Sean McDonagh, the Columban environmental theologian, visited Adelaide on 5 November. Astounded by my explanation of the Premier’s plan, he asked, ‘Including plutonium?’ Yes — a total of 138,000 tonnes of high and 390,000 tonnes of intermediate-level waste — simply dumped for at least the first 28 years.
Stephen Long’s ABC revelations on 8 November meant a rare entry into national media coverage. In summary: ‘Let’s be clear on what this means — lobbyists and former nuclear company executives co-wrote large parts of the SA Nuclear Royal Commission report.’
On Friday 11 November, the Conservation Council of SA and Aboriginal reps presented the Premier with 5000 ‘Don’t Waste SA’ signed protest postcards, and the Australian Conservation Foundation’s 30,000 strong petition. That same day a bombshell from the Liberal opposition leader. Removing the necessary bipartisan support, Stephen Marshall declared, ‘I have a much greater vision for SA than becoming the world’s nuclear waste dump.’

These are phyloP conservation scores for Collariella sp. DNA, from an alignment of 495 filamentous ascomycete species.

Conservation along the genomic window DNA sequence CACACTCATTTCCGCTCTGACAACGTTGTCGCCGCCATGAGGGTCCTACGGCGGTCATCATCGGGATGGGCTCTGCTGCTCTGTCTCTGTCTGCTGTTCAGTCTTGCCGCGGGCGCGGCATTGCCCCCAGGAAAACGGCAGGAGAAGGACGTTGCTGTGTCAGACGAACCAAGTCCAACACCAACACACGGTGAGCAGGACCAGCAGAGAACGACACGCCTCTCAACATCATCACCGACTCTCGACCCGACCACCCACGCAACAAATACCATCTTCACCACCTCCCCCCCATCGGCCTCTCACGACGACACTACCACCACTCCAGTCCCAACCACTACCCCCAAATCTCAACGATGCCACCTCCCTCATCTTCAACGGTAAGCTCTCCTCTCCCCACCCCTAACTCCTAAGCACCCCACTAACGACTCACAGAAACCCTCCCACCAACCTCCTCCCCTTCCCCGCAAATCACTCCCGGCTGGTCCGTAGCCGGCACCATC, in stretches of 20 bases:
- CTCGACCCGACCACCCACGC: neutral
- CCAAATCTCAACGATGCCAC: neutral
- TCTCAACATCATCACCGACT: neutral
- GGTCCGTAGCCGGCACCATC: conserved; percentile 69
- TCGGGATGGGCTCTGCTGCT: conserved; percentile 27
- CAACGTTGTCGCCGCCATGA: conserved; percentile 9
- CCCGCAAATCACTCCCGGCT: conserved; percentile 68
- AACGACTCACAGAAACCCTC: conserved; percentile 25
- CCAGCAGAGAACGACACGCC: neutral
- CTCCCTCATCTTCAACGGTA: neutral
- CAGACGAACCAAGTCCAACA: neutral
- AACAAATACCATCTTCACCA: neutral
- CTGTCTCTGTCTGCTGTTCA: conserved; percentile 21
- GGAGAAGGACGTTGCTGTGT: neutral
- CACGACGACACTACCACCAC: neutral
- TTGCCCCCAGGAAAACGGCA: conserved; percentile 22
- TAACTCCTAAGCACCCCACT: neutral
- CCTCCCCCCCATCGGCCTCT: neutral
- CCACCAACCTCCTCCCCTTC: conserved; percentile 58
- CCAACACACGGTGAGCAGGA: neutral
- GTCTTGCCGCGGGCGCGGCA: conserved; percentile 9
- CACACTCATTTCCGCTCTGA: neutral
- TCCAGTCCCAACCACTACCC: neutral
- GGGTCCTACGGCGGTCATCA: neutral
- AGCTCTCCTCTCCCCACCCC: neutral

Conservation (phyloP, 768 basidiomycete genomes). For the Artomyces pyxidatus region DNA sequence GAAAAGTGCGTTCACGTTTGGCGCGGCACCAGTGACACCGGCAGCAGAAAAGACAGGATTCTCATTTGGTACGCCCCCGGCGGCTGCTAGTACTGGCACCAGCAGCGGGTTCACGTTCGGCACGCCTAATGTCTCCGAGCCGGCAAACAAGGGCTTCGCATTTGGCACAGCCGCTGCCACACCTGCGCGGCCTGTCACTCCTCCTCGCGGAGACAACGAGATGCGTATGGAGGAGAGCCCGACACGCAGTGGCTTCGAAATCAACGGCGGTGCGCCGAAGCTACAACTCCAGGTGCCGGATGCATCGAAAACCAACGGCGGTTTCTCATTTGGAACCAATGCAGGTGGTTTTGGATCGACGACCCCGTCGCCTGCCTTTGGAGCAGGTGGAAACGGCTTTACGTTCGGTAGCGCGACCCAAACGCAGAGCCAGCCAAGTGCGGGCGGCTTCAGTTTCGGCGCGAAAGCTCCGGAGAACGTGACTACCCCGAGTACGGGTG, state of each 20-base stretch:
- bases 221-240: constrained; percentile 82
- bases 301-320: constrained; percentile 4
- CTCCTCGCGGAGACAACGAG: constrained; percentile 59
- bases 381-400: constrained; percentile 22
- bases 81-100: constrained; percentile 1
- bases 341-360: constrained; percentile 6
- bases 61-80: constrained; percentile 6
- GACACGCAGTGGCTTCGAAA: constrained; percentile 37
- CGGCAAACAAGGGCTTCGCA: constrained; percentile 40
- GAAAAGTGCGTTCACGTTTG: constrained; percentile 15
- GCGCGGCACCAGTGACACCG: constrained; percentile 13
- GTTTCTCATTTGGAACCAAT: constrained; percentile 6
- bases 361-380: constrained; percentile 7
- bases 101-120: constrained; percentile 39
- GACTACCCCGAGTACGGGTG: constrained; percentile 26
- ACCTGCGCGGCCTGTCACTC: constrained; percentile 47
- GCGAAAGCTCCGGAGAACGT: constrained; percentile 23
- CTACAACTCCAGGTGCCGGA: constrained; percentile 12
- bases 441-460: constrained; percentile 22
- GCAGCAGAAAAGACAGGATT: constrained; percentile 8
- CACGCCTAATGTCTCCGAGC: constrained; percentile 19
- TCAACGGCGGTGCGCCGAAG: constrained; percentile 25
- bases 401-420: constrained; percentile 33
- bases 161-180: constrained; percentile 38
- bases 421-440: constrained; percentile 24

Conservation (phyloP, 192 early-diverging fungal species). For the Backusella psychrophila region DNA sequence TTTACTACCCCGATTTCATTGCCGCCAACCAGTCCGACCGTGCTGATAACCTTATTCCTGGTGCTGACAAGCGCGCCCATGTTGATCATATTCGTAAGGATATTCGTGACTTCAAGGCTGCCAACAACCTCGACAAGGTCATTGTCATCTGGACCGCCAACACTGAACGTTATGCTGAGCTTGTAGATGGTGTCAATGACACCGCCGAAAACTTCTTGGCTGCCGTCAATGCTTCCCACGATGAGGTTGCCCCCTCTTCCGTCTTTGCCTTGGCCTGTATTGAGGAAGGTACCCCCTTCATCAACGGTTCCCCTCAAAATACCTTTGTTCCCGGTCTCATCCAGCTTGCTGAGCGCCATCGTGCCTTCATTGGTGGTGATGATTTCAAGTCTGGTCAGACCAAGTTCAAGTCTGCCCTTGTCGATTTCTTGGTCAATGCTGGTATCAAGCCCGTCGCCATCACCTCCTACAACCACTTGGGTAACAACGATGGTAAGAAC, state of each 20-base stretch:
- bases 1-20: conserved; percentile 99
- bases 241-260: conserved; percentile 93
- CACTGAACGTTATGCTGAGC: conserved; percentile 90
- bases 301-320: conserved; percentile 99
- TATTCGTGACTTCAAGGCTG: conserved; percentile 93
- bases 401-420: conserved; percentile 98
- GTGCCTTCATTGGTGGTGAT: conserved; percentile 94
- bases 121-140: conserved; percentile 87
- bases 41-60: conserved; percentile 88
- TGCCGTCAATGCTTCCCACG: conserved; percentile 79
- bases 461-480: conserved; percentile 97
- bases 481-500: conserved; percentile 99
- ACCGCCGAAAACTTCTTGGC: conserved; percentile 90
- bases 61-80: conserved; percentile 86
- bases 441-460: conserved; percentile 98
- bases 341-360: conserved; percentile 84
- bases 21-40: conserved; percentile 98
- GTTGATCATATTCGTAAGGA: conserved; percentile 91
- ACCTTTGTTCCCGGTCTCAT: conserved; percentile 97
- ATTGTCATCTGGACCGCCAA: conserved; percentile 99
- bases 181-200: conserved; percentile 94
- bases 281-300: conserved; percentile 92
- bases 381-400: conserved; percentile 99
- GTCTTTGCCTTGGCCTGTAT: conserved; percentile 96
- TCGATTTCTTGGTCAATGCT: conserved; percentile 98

On Sunday 13 November the Community Review Report which the Premier had urged South Australians to wait for, delivered another surprise with far from positive approval for the dump. Then, this week, on 14–16 November, the first ever Australian Nuclear Fuel Cycle conference took place in Adelaide to ‘examine top level topics associated with establishing an international waste and fuel management facility in SA’. Attending nuclear industrialists were ‘expecting a policy statement’.
At 2.30pm Monday 14 November Premier Weatherill, faced with all of the above, declared a referendum would be held on the issue. Result: a widespread media eruption. On Tuesday 15 November the State Government’s official response to the Royal Commission — no doubt the expected ‘policy statement’ — citing expansion for the mining industry but seeming to withdraw from the referendum (at least for now).
So the saga continues. And as Pitjantjatjara Elder Keith Peters and Glenn Wingfield, Kokatha, remind us, ‘This is an issue for all Australians! Once it gets out, it gets out for every one of us!’
Australia, South Australia